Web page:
But senior government officials said it could be hard to reverse course without damaging the credibility of the Fed and the administration. If the government loses the trust of the financial markets, preparing them for policy changes could be tougher, possibly resulting in economic disruptions. The officials said they also worry that the mortgage market is becoming overly dependent on federal support, inserting the government too deeply into private enterprise.

Only a new crisis would be able to persuade the administration and the Fed to change their minds, officials said.

“This is a worthy experiment to see if they can begin exiting after providing an unprecedented amount of money to one sector of the economy,” said Mark Zandi, chief economist at Moody’s “It’s a close call, though. I can see why they are debating it.”

The Fed’s policymaking body sets a key interest rate at periodic meetings, which in turn influences rates for all kinds of loans. But mortgage rates also are shaped by the health of the market financing these loans.

Banks typically create giant pools of home loans and turn them into securities that can be traded on the open market. When the system is working, many investors buy these mortgage-backed securities, providing a stream of money for lenders so they can make loans at relatively cheap rates. But the trading of these securities seized up when the financial crisis struck and panicked investors. Government officials feared that the mortgage market would collapse.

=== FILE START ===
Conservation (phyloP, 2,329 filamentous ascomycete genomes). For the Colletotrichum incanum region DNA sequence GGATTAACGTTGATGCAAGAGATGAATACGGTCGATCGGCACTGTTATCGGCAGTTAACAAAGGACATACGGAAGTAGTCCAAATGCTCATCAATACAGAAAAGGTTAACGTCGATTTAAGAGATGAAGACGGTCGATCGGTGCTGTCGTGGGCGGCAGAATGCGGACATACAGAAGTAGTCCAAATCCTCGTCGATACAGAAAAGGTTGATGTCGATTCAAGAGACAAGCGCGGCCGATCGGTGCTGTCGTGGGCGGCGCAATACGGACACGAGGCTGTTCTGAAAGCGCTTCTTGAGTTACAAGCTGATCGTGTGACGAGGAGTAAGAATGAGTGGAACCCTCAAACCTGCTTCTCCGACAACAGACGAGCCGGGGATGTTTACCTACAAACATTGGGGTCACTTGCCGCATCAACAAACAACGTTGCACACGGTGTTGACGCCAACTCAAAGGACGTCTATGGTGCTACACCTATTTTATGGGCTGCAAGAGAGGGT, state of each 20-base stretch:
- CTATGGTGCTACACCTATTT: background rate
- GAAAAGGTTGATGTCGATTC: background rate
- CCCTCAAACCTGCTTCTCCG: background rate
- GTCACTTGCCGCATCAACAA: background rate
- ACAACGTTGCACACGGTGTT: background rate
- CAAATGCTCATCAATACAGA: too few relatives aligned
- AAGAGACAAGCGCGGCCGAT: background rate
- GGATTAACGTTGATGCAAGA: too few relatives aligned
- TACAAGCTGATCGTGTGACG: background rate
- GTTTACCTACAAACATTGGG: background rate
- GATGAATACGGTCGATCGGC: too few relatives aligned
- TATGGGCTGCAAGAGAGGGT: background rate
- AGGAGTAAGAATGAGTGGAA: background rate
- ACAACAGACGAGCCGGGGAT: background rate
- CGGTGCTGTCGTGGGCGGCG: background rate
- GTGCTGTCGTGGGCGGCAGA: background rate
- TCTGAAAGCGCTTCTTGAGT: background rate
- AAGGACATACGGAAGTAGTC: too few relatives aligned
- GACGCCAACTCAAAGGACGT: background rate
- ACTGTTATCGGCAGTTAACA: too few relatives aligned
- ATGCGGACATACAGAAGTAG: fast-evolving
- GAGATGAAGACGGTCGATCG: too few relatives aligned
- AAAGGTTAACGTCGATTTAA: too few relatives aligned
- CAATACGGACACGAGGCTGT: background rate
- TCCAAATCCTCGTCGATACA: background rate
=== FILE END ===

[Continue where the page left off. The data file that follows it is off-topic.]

The Fed and the Treasury stepped into the breach, becoming the only major buyers of these mortgage-related securities, and they kept the mortgage market flush with cash. The Treasury spent about $220 billion, and the Fed pledged $1.25 trillion, the single largest foray the central bank has made into the markets since the onset of the crisis. In essence, the Fed has been printing money and funneling it to people looking to buy a house or refinance an existing mortgage.

At the same time, the federal government stood behind mortgage-finance companies Fannie Mae and Freddie Mac by taking them over and pledging to cover their losses. That helped the firms lower borrowing costs, since lenders know they can’t fail, and the companies passed on their savings to mortgage borrowers in the form of low rates.

Combined, these federal efforts helped push down the rates ordinary Americans pay for a mortgage. The 30-year fixed-rate mortgage declined from 6.04 percent in November 2008, according to Freddie Mac data, and hit an all-time low of 4.71 percent about a year later.

Refinancings surged, while homebuying perked up. Existing-home sales climbed nearly 10 percent in September, their highest level in more than two years.

The policy was the government’s most effective salve for the ailing housing market at a time when other initiatives, such as the administration’s attempts to modify the mortgages of struggling homeowners, produced far more disappointing results.

Now the government wants to end its support for low rates and has been striving to persuade others to buy mortgage securities.

The success of this approach hinges on the willingness of private investors, from China to big Wall Street funds, to buy large amounts of the mortgage securities and fill the void left by the government.

On Christmas Eve, Treasury officials announced a move that would cover losses suffered by investors who buy these securities from Fannie Mae and Freddie Mac, which together now back about half of the nation’s $12 trillion mortgage market. The goal was simple, officials said. They wanted private investors to be reassured that mortgage securities are safe to buy.

As the economy showed signs of recovery at the end of last year, the administration and the Fed decided to end their support.

The Treasury stopped buying mortgage securities in December. The Fed said it would taper off purchases gradually, ending them by March 31.